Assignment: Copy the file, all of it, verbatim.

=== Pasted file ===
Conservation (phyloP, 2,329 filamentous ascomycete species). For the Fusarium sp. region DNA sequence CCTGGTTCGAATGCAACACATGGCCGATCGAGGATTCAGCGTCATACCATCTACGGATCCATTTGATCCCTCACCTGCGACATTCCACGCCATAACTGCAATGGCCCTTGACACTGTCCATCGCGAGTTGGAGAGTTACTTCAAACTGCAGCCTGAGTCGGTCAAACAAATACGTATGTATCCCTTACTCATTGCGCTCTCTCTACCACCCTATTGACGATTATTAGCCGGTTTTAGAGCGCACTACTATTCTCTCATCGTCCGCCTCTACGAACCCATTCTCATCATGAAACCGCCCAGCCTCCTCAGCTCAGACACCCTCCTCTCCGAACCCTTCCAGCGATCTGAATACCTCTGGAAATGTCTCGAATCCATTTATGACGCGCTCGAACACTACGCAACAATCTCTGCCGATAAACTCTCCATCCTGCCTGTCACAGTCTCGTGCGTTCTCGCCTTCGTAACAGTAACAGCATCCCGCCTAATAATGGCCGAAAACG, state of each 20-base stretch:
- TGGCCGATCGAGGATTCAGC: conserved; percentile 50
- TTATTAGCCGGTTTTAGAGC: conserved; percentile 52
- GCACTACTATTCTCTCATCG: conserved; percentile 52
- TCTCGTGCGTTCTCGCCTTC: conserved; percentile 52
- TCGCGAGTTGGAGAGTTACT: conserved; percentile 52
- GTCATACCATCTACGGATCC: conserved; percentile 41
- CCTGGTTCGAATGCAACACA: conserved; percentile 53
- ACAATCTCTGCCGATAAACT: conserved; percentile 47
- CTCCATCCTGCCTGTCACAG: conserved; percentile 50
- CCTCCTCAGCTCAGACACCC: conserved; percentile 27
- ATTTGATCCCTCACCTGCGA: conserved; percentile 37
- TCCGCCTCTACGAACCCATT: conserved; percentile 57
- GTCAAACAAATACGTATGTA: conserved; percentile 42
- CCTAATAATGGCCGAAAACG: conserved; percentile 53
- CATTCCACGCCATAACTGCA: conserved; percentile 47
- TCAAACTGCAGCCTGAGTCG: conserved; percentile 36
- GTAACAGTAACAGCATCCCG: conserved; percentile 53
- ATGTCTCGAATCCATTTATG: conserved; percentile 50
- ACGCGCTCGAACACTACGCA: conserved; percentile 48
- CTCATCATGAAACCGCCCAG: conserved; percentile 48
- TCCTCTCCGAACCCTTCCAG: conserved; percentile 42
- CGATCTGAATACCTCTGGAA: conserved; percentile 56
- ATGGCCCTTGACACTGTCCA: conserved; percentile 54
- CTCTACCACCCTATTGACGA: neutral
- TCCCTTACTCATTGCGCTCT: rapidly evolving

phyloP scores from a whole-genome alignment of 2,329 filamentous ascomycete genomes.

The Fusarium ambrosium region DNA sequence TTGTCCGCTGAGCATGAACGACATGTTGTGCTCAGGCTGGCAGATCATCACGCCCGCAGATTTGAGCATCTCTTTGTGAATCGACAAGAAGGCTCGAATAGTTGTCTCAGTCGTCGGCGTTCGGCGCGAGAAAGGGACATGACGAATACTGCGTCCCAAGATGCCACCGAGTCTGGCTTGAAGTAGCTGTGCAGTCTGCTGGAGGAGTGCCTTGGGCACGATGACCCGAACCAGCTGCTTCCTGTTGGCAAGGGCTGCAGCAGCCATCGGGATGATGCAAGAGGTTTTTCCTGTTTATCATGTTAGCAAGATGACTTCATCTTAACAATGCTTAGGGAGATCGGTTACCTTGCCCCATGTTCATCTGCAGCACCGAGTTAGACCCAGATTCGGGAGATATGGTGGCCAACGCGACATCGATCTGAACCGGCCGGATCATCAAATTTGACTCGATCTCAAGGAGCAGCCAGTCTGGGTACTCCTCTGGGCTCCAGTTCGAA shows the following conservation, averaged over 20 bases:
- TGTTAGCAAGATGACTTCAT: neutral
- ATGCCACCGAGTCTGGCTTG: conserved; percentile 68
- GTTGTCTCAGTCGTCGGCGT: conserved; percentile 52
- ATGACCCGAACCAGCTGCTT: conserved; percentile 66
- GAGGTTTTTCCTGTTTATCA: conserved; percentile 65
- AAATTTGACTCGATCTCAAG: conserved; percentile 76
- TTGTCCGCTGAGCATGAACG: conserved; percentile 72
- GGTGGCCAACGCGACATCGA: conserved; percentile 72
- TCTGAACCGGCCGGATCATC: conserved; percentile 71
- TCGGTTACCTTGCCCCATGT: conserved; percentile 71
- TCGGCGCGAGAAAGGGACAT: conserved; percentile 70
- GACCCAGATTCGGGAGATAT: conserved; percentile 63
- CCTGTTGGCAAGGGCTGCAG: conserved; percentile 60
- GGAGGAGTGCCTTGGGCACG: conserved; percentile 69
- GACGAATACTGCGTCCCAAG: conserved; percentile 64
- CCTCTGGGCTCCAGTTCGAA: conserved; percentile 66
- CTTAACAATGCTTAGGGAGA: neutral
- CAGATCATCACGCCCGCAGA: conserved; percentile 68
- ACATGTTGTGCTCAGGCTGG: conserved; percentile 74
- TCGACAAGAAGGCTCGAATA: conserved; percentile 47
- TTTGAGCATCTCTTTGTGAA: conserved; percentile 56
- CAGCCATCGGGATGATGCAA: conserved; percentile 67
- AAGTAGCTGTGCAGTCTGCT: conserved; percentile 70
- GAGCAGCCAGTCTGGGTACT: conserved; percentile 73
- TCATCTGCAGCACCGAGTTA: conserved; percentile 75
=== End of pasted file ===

Conservation (phyloP, 2,329 filamentous ascomycete species). For the Fusarium sp. region DNA sequence CCTGGTTCGAATGCAACACATGGCCGATCGAGGATTCAGCGTCATACCATCTACGGATCCATTTGATCCCTCACCTGCGACATTCCACGCCATAACTGCAATGGCCCTTGACACTGTCCATCGCGAGTTGGAGAGTTACTTCAAACTGCAGCCTGAGTCGGTCAAACAAATACGTATGTATCCCTTACTCATTGCGCTCTCTCTACCACCCTATTGACGATTATTAGCCGGTTTTAGAGCGCACTACTATTCTCTCATCGTCCGCCTCTACGAACCCATTCTCATCATGAAACCGCCCAGCCTCCTCAGCTCAGACACCCTCCTCTCCGAACCCTTCCAGCGATCTGAATACCTCTGGAAATGTCTCGAATCCATTTATGACGCGCTCGAACACTACGCAACAATCTCTGCCGATAAACTCTCCATCCTGCCTGTCACAGTCTCGTGCGTTCTCGCCTTCGTAACAGTAACAGCATCCCGCCTAATAATGGCCGAAAACG, state of each 20-base stretch:
- TGGCCGATCGAGGATTCAGC: conserved; percentile 50
- TTATTAGCCGGTTTTAGAGC: conserved; percentile 52
- GCACTACTATTCTCTCATCG: conserved; percentile 52
- TCTCGTGCGTTCTCGCCTTC: conserved; percentile 52
- TCGCGAGTTGGAGAGTTACT: conserved; percentile 52
- GTCATACCATCTACGGATCC: conserved; percentile 41
- CCTGGTTCGAATGCAACACA: conserved; percentile 53
- ACAATCTCTGCCGATAAACT: conserved; percentile 47
- CTCCATCCTGCCTGTCACAG: conserved; percentile 50
- CCTCCTCAGCTCAGACACCC: conserved; percentile 27
- ATTTGATCCCTCACCTGCGA: conserved; percentile 37
- TCCGCCTCTACGAACCCATT: conserved; percentile 57
- GTCAAACAAATACGTATGTA: conserved; percentile 42
- CCTAATAATGGCCGAAAACG: conserved; percentile 53
- CATTCCACGCCATAACTGCA: conserved; percentile 47
- TCAAACTGCAGCCTGAGTCG: conserved; percentile 36
- GTAACAGTAACAGCATCCCG: conserved; percentile 53
- ATGTCTCGAATCCATTTATG: conserved; percentile 50
- ACGCGCTCGAACACTACGCA: conserved; percentile 48
- CTCATCATGAAACCGCCCAG: conserved; percentile 48
- TCCTCTCCGAACCCTTCCAG: conserved; percentile 42
- CGATCTGAATACCTCTGGAA: conserved; percentile 56
- ATGGCCCTTGACACTGTCCA: conserved; percentile 54
- CTCTACCACCCTATTGACGA: neutral
- TCCCTTACTCATTGCGCTCT: rapidly evolving

phyloP scores from a whole-genome alignment of 2,329 filamentous ascomycete genomes.

The Fusarium ambrosium region DNA sequence TTGTCCGCTGAGCATGAACGACATGTTGTGCTCAGGCTGGCAGATCATCACGCCCGCAGATTTGAGCATCTCTTTGTGAATCGACAAGAAGGCTCGAATAGTTGTCTCAGTCGTCGGCGTTCGGCGCGAGAAAGGGACATGACGAATACTGCGTCCCAAGATGCCACCGAGTCTGGCTTGAAGTAGCTGTGCAGTCTGCTGGAGGAGTGCCTTGGGCACGATGACCCGAACCAGCTGCTTCCTGTTGGCAAGGGCTGCAGCAGCCATCGGGATGATGCAAGAGGTTTTTCCTGTTTATCATGTTAGCAAGATGACTTCATCTTAACAATGCTTAGGGAGATCGGTTACCTTGCCCCATGTTCATCTGCAGCACCGAGTTAGACCCAGATTCGGGAGATATGGTGGCCAACGCGACATCGATCTGAACCGGCCGGATCATCAAATTTGACTCGATCTCAAGGAGCAGCCAGTCTGGGTACTCCTCTGGGCTCCAGTTCGAA shows the following conservation, averaged over 20 bases:
- TGTTAGCAAGATGACTTCAT: neutral
- ATGCCACCGAGTCTGGCTTG: conserved; percentile 68
- GTTGTCTCAGTCGTCGGCGT: conserved; percentile 52
- ATGACCCGAACCAGCTGCTT: conserved; percentile 66
- GAGGTTTTTCCTGTTTATCA: conserved; percentile 65
- AAATTTGACTCGATCTCAAG: conserved; percentile 76
- TTGTCCGCTGAGCATGAACG: conserved; percentile 72
- GGTGGCCAACGCGACATCGA: conserved; percentile 72
- TCTGAACCGGCCGGATCATC: conserved; percentile 71
- TCGGTTACCTTGCCCCATGT: conserved; percentile 71
- TCGGCGCGAGAAAGGGACAT: conserved; percentile 70
- GACCCAGATTCGGGAGATAT: conserved; percentile 63
- CCTGTTGGCAAGGGCTGCAG: conserved; percentile 60
- GGAGGAGTGCCTTGGGCACG: conserved; percentile 69
- GACGAATACTGCGTCCCAAG: conserved; percentile 64
- CCTCTGGGCTCCAGTTCGAA: conserved; percentile 66
- CTTAACAATGCTTAGGGAGA: neutral
- CAGATCATCACGCCCGCAGA: conserved; percentile 68
- ACATGTTGTGCTCAGGCTGG: conserved; percentile 74
- TCGACAAGAAGGCTCGAATA: conserved; percentile 47
- TTTGAGCATCTCTTTGTGAA: conserved; percentile 56
- CAGCCATCGGGATGATGCAA: conserved; percentile 67
- AAGTAGCTGTGCAGTCTGCT: conserved; percentile 70
- GAGCAGCCAGTCTGGGTACT: conserved; percentile 73
- TCATCTGCAGCACCGAGTTA: conserved; percentile 75